SF State says campus will remain open during strike
As the California Faculty Association strike dates loom, SF State faculty are preparing to participate in the first-ever system-wide strike at the California State University, and students are wondering how this affects them and what campus services will still be available.
“They just made the announcement and that was it,” said Brittany Barrios, a first-year nursing student.
The University will remain open during the strike. Student services on campus, such as food vendors and maintenance, will also be continuing per usual as well as campus activities.
Vice President of Student Affairs Luoluo Hong sent out an email Tuesday to students regarding the strike.
“Our campus will remain open during the strike, and students should be able to access all non-instructional programs and services without interruption, including any planned campus-wide activities and events,” Hong said in the email. “Academic ceremonies such as honors convocation or other events related to graduation should continue as planned.”
Official dates for the strike will affect all 23 CSU campuses Wednesday, April 13 through Friday, April 15 and April 18-19.
CSU faculty members will be picketing for a 5 percent pay increase. The CSU has agreed to give faculty a 2 percent increase, but the CFA continues to insist that a 2 percent raise is not enough. The CSU has until midnight April 12, the night before the strike, to concede, according to the CFA website.
“It’s about the priorities of the CSU,” said SF State CFA Chapter President Sheila Tully. “When you put faculty last, you also put the students last. The faculty and students go hand in hand. I don’t want to strike. I do want to settle, but I will fight because the stakes are so high.”
When asked, Tully did not have a number for faculty members participating in the strike.
“We have a lot of support,” she said.
Although CFA members plan to picket and rally, students are neither encouraged or discouraged to picket to support their instructors.
“The University fully respects the free speech rights of our students, staff, and faculty,” Hong’s email read. “You are not obligated to support either the CFA’s position or the CSU administration’s side regarding the strike. You cannot be compelled to walk out of class, walk picket lines or otherwise support the strike as part of a class assignment, for extra credit, or in exchange for a grade.”
“I have classes that are cancelled,“ said Keith Donnell, an SF State graduate student. “Any class that’s not being held I’m not going to go to.”
The services rendered on campus by staffed employees (as opposed to faculty) will remain open. The library on campus will remain open as well as all of the maintenance and services available for students. The food locations will also remain open to continue to make sure that the students at SF State are not negatively affected by the strike.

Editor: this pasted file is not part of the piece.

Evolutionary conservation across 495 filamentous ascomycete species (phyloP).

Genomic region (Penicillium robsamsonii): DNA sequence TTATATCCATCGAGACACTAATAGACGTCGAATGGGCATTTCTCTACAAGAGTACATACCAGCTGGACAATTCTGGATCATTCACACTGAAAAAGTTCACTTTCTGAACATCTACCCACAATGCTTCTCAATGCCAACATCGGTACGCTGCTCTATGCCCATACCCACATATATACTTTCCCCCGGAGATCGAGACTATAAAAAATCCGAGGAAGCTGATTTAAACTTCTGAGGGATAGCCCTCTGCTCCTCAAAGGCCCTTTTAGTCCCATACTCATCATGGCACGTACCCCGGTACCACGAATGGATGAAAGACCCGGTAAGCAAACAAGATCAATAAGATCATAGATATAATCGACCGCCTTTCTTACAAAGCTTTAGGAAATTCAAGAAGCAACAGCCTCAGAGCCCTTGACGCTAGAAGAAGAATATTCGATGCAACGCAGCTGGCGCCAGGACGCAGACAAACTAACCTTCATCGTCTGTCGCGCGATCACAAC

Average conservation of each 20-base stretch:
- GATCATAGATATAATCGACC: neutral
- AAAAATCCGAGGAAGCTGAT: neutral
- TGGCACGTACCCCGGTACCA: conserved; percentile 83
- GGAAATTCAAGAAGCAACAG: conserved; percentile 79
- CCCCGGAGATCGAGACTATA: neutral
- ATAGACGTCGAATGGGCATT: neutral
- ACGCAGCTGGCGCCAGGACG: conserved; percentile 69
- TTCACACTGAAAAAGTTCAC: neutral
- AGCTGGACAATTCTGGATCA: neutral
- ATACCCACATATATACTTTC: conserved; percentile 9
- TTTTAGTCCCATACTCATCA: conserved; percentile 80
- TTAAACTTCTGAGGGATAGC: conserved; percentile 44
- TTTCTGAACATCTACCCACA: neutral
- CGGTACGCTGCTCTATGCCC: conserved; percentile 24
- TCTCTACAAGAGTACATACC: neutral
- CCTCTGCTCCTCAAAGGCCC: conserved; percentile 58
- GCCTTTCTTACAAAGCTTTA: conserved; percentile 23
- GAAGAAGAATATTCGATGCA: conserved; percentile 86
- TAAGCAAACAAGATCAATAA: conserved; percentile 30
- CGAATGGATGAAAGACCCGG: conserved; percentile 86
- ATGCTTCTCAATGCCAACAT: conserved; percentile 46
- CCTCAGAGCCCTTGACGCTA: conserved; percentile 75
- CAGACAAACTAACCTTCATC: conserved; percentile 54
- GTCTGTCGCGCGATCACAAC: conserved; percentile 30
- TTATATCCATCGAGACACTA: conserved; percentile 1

Marco Ballesteros, owner of Taqueria La Girasol in the Cesar Chavez Center, explains that he supports the faculty strike but the taqueria will remain open during the strike, “we will be open regular hours because the kids still need to eat,” Ballesteros said. “I hope they get what they want … they need it, they do.”
University Librarian Deborah Masters declined to comment on the status of library faculty members who will or will not be participating in the strike, but Mira Foster, a librarian at the J. Paul Leonard library, said librarians would be striking as well.
“We are (all) faculty and we will be on strike,” Foster said.
The only services that will be affected are classes taught by instructors participating in the strike. Some professors and lecturers will cancel class, while others will have alternatives for students, depending on the faculty member.
The average salary of a CSU faculty member is $46,000 per year, while tenured faculty members of the CSU average $85,000 according to the California Faculty Association. 60 percent of faculty members are temporary faculty, making an average of $28,000 annually.
The CFA and supporters are fighting for a 5 percent salary raise, which would cost the university $69 million. Funds that were originally allocated for the raise are now to fund increasing enrollment rates, graduation rates, and hiring more faculty.
Members of the CFA voted 94.4 percent approval in October 2015 to strike. The CFA’s “Fight for Five” will be the biggest strike in higher education history, according to their website.